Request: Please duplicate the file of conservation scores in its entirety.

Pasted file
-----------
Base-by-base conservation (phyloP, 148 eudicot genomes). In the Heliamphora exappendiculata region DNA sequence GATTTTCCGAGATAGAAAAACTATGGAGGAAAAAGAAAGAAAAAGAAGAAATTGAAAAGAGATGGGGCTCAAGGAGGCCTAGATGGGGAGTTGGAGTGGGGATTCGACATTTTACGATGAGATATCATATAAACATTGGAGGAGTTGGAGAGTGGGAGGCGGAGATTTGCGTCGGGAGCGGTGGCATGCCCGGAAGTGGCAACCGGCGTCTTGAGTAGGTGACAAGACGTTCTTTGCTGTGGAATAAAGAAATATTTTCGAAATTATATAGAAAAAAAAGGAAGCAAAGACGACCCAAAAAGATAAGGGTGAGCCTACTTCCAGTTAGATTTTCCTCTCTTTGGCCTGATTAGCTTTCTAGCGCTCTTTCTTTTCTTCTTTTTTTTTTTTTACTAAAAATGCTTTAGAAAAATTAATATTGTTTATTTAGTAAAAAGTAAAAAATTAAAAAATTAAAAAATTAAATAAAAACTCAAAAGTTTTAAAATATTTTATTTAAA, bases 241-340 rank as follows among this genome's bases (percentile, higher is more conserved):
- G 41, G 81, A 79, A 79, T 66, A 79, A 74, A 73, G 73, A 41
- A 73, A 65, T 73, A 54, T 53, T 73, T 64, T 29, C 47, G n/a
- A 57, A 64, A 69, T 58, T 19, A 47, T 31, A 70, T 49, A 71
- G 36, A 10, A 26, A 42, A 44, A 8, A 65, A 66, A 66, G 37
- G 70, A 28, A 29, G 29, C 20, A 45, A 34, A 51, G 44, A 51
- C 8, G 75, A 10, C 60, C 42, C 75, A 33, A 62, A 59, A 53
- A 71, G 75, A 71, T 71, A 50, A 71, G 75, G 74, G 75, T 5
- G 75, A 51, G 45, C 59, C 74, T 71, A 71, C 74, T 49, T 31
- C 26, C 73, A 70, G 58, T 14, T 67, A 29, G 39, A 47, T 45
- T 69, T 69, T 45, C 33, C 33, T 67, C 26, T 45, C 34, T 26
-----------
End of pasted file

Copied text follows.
Base-by-base conservation (phyloP, 148 eudicot genomes). In the Heliamphora exappendiculata region DNA sequence GATTTTCCGAGATAGAAAAACTATGGAGGAAAAAGAAAGAAAAAGAAGAAATTGAAAAGAGATGGGGCTCAAGGAGGCCTAGATGGGGAGTTGGAGTGGGGATTCGACATTTTACGATGAGATATCATATAAACATTGGAGGAGTTGGAGAGTGGGAGGCGGAGATTTGCGTCGGGAGCGGTGGCATGCCCGGAAGTGGCAACCGGCGTCTTGAGTAGGTGACAAGACGTTCTTTGCTGTGGAATAAAGAAATATTTTCGAAATTATATAGAAAAAAAAGGAAGCAAAGACGACCCAAAAAGATAAGGGTGAGCCTACTTCCAGTTAGATTTTCCTCTCTTTGGCCTGATTAGCTTTCTAGCGCTCTTTCTTTTCTTCTTTTTTTTTTTTTACTAAAAATGCTTTAGAAAAATTAATATTGTTTATTTAGTAAAAAGTAAAAAATTAAAAAATTAAAAAATTAAATAAAAACTCAAAAGTTTTAAAATATTTTATTTAAA, bases 241-340 rank as follows among this genome's bases (percentile, higher is more conserved):
- G 41, G 81, A 79, A 79, T 66, A 79, A 74, A 73, G 73, A 41
- A 73, A 65, T 73, A 54, T 53, T 73, T 64, T 29, C 47, G n/a
- A 57, A 64, A 69, T 58, T 19, A 47, T 31, A 70, T 49, A 71
- G 36, A 10, A 26, A 42, A 44, A 8, A 65, A 66, A 66, G 37
- G 70, A 28, A 29, G 29, C 20, A 45, A 34, A 51, G 44, A 51
- C 8, G 75, A 10, C 60, C 42, C 75, A 33, A 62, A 59, A 53
- A 71, G 75, A 71, T 71, A 50, A 71, G 75, G 74, G 75, T 5
- G 75, A 51, G 45, C 59, C 74, T 71, A 71, C 74, T 49, T 31
- C 26, C 73, A 70, G 58, T 14, T 67, A 29, G 39, A 47, T 45
- T 69, T 69, T 45, C 33, C 33, T 67, C 26, T 45, C 34, T 26